2017-07-27 / Columnists

Pets, Pets, Pets

Last Hope is having a July Jamboree. Cat and kitten adoption fees have been reduced to $50. You wouldn’t think such a promotion would spark a debate among feline advocates, but it does. Last Hope in Wantagh is in the unique position of being next door to Hempstead Town Shelter where adoptions of dogs and cats are free the whole summer.

When rescues lower or eliminate adoption fees, are the groups putting pets in danger? Most animal rescue volunteers have strong opinions on what is best for homeless dogs and cats. Reducing or suspending adoption fees, even temporarily, is a “bone” of contention between various camps.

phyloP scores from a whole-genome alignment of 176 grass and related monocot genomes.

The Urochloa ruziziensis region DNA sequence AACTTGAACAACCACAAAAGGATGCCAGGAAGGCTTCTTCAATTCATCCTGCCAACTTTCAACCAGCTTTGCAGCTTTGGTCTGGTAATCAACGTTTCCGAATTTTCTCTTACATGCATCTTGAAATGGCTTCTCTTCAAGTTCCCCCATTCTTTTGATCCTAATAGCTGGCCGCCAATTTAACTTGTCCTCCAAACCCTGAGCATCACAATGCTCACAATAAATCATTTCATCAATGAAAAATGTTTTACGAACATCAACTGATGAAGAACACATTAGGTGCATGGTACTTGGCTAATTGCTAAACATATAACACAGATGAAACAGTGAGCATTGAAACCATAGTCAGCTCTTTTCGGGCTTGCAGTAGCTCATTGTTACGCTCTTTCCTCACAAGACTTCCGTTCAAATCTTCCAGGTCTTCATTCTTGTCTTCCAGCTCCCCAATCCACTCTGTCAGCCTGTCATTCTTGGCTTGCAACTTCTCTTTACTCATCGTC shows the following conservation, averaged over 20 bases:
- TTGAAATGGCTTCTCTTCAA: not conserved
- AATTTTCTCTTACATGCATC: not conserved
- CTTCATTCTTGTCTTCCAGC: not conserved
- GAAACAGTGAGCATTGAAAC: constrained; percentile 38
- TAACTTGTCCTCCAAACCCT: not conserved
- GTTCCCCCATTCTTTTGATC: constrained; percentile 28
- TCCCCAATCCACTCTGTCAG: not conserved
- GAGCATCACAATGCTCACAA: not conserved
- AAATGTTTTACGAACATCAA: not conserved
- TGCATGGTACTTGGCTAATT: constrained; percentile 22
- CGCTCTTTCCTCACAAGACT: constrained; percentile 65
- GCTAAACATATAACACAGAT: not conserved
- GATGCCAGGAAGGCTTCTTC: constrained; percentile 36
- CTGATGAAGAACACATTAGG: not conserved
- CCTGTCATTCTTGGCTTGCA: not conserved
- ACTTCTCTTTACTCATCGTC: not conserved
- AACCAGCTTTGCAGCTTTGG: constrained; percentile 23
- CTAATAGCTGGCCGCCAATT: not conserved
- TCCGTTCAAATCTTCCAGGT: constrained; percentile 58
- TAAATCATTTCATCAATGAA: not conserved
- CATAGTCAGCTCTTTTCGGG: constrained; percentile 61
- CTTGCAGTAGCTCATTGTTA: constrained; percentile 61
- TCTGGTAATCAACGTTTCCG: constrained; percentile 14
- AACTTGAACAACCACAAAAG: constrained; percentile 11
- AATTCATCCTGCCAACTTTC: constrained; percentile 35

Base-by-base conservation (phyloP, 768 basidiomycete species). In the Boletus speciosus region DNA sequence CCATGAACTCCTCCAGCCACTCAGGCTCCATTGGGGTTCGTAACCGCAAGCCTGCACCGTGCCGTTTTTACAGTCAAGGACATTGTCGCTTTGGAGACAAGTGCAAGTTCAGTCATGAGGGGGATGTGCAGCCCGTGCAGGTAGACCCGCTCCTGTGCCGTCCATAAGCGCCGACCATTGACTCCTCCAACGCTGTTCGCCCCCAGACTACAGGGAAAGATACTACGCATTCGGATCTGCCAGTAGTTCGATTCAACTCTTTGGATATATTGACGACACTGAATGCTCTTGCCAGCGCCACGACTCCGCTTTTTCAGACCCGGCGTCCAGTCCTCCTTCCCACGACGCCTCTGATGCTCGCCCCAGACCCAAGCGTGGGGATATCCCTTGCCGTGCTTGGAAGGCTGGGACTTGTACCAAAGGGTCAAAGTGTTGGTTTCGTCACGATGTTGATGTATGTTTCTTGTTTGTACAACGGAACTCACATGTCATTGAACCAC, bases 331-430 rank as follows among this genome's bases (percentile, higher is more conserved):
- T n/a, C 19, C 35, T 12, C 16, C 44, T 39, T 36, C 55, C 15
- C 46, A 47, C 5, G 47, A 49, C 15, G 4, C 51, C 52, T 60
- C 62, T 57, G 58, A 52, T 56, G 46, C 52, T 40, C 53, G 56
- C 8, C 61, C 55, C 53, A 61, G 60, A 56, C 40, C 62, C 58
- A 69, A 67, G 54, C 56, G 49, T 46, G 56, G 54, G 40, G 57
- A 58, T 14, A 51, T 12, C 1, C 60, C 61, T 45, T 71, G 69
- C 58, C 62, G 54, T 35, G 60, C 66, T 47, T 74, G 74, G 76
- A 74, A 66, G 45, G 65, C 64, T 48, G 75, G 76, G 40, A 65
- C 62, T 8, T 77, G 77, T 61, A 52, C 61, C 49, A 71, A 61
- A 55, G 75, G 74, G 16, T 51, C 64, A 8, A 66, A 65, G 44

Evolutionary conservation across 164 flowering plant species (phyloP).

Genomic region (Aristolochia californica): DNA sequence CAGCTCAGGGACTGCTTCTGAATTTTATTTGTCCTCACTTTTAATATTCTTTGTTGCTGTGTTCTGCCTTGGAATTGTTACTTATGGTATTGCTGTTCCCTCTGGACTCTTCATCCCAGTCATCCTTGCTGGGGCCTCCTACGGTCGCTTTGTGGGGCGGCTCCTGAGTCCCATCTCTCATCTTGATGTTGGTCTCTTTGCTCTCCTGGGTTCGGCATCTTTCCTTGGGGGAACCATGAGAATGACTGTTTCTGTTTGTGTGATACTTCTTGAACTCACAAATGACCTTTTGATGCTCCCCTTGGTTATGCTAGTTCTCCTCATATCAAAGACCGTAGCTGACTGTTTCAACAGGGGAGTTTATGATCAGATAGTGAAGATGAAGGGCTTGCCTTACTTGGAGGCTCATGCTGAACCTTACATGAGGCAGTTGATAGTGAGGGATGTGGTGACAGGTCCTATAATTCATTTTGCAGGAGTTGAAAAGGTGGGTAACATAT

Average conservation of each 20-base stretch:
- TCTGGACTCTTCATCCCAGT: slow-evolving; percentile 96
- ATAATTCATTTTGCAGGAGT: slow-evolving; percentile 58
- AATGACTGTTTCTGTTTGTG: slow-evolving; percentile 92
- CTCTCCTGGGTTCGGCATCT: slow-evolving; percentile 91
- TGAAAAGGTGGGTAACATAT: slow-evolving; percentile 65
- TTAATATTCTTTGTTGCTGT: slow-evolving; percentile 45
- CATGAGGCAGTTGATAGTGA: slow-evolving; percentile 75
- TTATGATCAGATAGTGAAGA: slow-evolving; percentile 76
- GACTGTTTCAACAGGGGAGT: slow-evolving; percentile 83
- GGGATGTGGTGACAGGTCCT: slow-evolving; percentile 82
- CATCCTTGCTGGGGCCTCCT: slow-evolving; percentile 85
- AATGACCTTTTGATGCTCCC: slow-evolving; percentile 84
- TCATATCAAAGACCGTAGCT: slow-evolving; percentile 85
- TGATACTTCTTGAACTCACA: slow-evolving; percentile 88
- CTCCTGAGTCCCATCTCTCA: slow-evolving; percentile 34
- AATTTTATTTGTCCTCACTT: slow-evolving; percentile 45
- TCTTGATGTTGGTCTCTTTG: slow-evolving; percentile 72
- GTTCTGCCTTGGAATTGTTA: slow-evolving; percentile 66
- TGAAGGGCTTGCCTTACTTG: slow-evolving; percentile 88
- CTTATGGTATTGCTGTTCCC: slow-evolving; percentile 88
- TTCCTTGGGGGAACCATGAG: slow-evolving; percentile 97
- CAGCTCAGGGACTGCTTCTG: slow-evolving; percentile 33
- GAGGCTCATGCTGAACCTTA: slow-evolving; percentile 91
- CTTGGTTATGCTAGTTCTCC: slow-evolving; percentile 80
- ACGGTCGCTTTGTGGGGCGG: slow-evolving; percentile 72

Let’s call the two camps- old school and new school. (Yes, my camp names are somewhat biased.) Adoption fees serve two purposes. The monies generated from adoption fees help organizations pay their vet bills so they can continue to rescue and place homeless pets, plus an adoption fee represents a new owner’s investment into the continued welfare of the animal.

The old school mindset is “easy come; easy go.” If an adopter does not make a sufficient financial investment in obtaining the dog or cat, that person will not value the pet, and that person will be quicker to relinquish the pet when a problem surfaces. Worse, some people will obtain the pet for evil reasons.